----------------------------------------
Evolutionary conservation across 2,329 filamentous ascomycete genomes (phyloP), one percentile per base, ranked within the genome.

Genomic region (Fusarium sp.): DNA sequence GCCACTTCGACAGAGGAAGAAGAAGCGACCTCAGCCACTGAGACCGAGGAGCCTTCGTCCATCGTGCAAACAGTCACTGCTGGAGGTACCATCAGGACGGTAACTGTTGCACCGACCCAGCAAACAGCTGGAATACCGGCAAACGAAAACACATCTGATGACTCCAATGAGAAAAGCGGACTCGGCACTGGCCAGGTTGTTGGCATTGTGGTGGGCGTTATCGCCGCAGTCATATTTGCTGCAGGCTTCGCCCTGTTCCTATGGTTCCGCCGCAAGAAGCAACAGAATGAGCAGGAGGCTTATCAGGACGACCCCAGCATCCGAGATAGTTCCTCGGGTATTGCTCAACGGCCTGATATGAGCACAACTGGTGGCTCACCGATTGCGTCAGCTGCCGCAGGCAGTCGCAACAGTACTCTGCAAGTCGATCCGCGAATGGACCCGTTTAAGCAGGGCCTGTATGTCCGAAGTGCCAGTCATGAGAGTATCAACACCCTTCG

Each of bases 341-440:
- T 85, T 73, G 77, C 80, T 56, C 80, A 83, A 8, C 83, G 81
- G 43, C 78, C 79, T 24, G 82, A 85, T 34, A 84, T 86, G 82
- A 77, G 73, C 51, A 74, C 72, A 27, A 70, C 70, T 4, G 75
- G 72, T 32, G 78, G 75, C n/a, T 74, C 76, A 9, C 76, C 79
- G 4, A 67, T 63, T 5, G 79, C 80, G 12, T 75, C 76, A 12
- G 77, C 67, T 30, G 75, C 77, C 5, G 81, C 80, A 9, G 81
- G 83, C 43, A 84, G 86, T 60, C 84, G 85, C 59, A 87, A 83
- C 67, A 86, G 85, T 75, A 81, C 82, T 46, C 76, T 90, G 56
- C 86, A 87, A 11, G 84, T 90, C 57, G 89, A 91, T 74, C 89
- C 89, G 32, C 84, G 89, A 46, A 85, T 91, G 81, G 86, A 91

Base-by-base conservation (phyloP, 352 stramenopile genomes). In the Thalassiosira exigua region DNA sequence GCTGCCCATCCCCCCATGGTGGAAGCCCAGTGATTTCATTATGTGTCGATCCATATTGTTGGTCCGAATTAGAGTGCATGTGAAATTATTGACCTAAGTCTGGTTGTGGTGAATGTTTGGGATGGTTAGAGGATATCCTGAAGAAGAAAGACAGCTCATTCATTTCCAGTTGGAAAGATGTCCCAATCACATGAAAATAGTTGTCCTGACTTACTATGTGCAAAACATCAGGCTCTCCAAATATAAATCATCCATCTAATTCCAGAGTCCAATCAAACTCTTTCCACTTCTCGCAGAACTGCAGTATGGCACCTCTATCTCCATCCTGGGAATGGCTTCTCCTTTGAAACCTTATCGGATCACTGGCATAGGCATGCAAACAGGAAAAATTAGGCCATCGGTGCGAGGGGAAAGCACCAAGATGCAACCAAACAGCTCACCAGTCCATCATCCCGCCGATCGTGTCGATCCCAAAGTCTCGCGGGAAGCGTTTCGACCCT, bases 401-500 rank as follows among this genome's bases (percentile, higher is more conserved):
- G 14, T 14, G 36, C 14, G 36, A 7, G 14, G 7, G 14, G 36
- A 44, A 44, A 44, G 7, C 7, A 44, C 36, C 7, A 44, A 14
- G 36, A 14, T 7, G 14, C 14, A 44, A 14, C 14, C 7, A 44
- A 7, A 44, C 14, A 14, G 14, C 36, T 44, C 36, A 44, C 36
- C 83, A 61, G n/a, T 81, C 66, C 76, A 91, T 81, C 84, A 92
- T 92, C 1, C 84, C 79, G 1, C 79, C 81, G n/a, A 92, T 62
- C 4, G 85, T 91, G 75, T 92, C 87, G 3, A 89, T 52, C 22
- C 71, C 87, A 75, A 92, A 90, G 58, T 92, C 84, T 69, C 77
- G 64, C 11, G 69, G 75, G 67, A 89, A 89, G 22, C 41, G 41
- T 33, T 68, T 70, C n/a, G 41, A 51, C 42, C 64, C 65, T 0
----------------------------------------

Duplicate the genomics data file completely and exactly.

Evolutionary conservation across 2,329 filamentous ascomycete genomes (phyloP), one percentile per base, ranked within the genome.

Genomic region (Fusarium sp.): DNA sequence GCCACTTCGACAGAGGAAGAAGAAGCGACCTCAGCCACTGAGACCGAGGAGCCTTCGTCCATCGTGCAAACAGTCACTGCTGGAGGTACCATCAGGACGGTAACTGTTGCACCGACCCAGCAAACAGCTGGAATACCGGCAAACGAAAACACATCTGATGACTCCAATGAGAAAAGCGGACTCGGCACTGGCCAGGTTGTTGGCATTGTGGTGGGCGTTATCGCCGCAGTCATATTTGCTGCAGGCTTCGCCCTGTTCCTATGGTTCCGCCGCAAGAAGCAACAGAATGAGCAGGAGGCTTATCAGGACGACCCCAGCATCCGAGATAGTTCCTCGGGTATTGCTCAACGGCCTGATATGAGCACAACTGGTGGCTCACCGATTGCGTCAGCTGCCGCAGGCAGTCGCAACAGTACTCTGCAAGTCGATCCGCGAATGGACCCGTTTAAGCAGGGCCTGTATGTCCGAAGTGCCAGTCATGAGAGTATCAACACCCTTCG

Each of bases 341-440:
- T 85, T 73, G 77, C 80, T 56, C 80, A 83, A 8, C 83, G 81
- G 43, C 78, C 79, T 24, G 82, A 85, T 34, A 84, T 86, G 82
- A 77, G 73, C 51, A 74, C 72, A 27, A 70, C 70, T 4, G 75
- G 72, T 32, G 78, G 75, C n/a, T 74, C 76, A 9, C 76, C 79
- G 4, A 67, T 63, T 5, G 79, C 80, G 12, T 75, C 76, A 12
- G 77, C 67, T 30, G 75, C 77, C 5, G 81, C 80, A 9, G 81
- G 83, C 43, A 84, G 86, T 60, C 84, G 85, C 59, A 87, A 83
- C 67, A 86, G 85, T 75, A 81, C 82, T 46, C 76, T 90, G 56
- C 86, A 87, A 11, G 84, T 90, C 57, G 89, A 91, T 74, C 89
- C 89, G 32, C 84, G 89, A 46, A 85, T 91, G 81, G 86, A 91

Base-by-base conservation (phyloP, 352 stramenopile genomes). In the Thalassiosira exigua region DNA sequence GCTGCCCATCCCCCCATGGTGGAAGCCCAGTGATTTCATTATGTGTCGATCCATATTGTTGGTCCGAATTAGAGTGCATGTGAAATTATTGACCTAAGTCTGGTTGTGGTGAATGTTTGGGATGGTTAGAGGATATCCTGAAGAAGAAAGACAGCTCATTCATTTCCAGTTGGAAAGATGTCCCAATCACATGAAAATAGTTGTCCTGACTTACTATGTGCAAAACATCAGGCTCTCCAAATATAAATCATCCATCTAATTCCAGAGTCCAATCAAACTCTTTCCACTTCTCGCAGAACTGCAGTATGGCACCTCTATCTCCATCCTGGGAATGGCTTCTCCTTTGAAACCTTATCGGATCACTGGCATAGGCATGCAAACAGGAAAAATTAGGCCATCGGTGCGAGGGGAAAGCACCAAGATGCAACCAAACAGCTCACCAGTCCATCATCCCGCCGATCGTGTCGATCCCAAAGTCTCGCGGGAAGCGTTTCGACCCT, bases 401-500 rank as follows among this genome's bases (percentile, higher is more conserved):
- G 14, T 14, G 36, C 14, G 36, A 7, G 14, G 7, G 14, G 36
- A 44, A 44, A 44, G 7, C 7, A 44, C 36, C 7, A 44, A 14
- G 36, A 14, T 7, G 14, C 14, A 44, A 14, C 14, C 7, A 44
- A 7, A 44, C 14, A 14, G 14, C 36, T 44, C 36, A 44, C 36
- C 83, A 61, G n/a, T 81, C 66, C 76, A 91, T 81, C 84, A 92
- T 92, C 1, C 84, C 79, G 1, C 79, C 81, G n/a, A 92, T 62
- C 4, G 85, T 91, G 75, T 92, C 87, G 3, A 89, T 52, C 22
- C 71, C 87, A 75, A 92, A 90, G 58, T 92, C 84, T 69, C 77
- G 64, C 11, G 69, G 75, G 67, A 89, A 89, G 22, C 41, G 41
- T 33, T 68, T 70, C n/a, G 41, A 51, C 42, C 64, C 65, T 0